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Archives of Public Health (1)
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Braeckman, Lutgart (2)
De Keukeleire, David (1)
Duim, Birgitta (1)
Duquenne, Barbara (1)
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Routine dipstick urinalysis in daily practice of Belgian occupational physicians
Archives of Public Health
Little work has been done to assess the quality of health care and the use of evidence-based methods by occupational physicians in Belgium. Therefore, the main objective is to describe one aspect of occupational health assessments, namely the common use of dipstick urinalysis, and to compare the current practice with international guidelines.
A self-administered questionnaire was mailed to 211 members of the Scientific Association of Occupational Medicine in the Dutch speaking part of Belgium.
A total of 120 occupational physicians responded, giving a response rate of 57%. Dipstick urinalysis was a routine investigation for the vast majority of physicians (69%). All test strips screened for protein and in 90% also for blood. Occupational health services offered clinical tests to satisfy customer wants as international guidelines do not recommend screening for haematuria and proteinuria in asymptomatic adults. A lack of knowledge concerning positive testing and referral criteria was demonstrated in almost half of the study participants.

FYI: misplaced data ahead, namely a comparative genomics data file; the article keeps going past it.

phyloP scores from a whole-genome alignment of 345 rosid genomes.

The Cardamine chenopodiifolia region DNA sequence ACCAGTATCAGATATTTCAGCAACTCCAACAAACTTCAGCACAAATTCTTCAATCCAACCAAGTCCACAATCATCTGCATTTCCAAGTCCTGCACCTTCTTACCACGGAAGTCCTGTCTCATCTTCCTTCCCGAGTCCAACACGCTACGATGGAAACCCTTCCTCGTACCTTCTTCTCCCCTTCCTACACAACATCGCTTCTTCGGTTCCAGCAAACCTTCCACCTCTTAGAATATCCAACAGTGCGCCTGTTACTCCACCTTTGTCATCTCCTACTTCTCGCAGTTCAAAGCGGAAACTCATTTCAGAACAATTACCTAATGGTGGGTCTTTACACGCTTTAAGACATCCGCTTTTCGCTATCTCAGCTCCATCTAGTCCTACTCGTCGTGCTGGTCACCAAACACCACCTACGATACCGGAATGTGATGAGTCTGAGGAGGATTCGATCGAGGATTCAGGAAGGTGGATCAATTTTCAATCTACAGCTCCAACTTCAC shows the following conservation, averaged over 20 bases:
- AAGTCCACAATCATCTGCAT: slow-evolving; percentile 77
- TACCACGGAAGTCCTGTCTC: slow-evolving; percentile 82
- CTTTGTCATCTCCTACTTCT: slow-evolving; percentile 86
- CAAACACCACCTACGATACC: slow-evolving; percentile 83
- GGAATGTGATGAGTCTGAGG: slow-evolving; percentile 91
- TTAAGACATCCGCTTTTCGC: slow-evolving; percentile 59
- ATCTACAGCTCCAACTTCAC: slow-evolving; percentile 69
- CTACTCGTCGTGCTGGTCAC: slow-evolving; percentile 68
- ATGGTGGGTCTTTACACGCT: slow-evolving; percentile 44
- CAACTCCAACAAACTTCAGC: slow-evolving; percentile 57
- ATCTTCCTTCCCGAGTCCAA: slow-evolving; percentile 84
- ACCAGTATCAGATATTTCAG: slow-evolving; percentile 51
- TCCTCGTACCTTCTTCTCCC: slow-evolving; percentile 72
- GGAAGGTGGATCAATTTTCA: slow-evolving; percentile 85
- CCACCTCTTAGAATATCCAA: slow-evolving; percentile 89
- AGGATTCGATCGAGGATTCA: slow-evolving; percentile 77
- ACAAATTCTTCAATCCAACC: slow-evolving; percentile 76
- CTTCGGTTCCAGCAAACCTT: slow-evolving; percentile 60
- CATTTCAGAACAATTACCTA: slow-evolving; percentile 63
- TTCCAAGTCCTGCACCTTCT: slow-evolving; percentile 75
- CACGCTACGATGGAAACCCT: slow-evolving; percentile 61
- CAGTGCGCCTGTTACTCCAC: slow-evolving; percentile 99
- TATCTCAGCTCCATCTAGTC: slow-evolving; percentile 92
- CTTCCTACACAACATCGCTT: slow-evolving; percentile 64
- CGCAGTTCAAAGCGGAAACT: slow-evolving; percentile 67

Belgian occupational physicians still routinely perform dipstick testing although there is no evidence to support this screening in healthy workers. To practice evidence-based medicine, occupational physicians need more instruction and training. Development and implementation of more guidelines is not only of use for the individual practitioner, it may also enhance professionalization and efficiency of occupational health care.
Evidence-based practice; Occupational health; Guidelines; Health surveillance
Evaluation of a Chlamydophila psittaci Infection Diagnostic Platform for Zoonotic Risk Assessment▿
De Keukeleire, David
Journal of Clinical Microbiology
Reports on zoonotic transmission of Chlamydophila psittaci originating from poultry are incidentally published. During recent studies in European turkeys we isolated C. psittaci genotypes A, B, D, E, F, and E/B, all considered potentially dangerous for humans. This encouraged us to analyze the zoonotic risk on a Belgian turkey farm, from production onset until slaughter, using a Chlamydophila psittaci diagnostic platform. Twenty individually marked hens, as well as the farmer and two scientists, were monitored medically. Bioaerosol monitoring, serology, isolation, and nested PCR demonstrated chlamydiosis on the farm leading to symptomatic psittacosis in all 3 persons involved. ompA sequencing confirmed the zoonotic transmission of C. psittaci genotype A. Strangely, two different antibody microimmunofluorescence (MIF) tests remained negative in all infected persons. The results demonstrate the value of the currently used diagnostic platform in demonstrating C. psittaci infections in both birds and humans but raise questions regarding use of the MIF test for diagnosing human psittacosis. In addition, our results suggest the underestimation of psittacosis in the poultry industry, stressing the need for a veterinary vaccine and recommendations for zoonotic risk reduction strategies.
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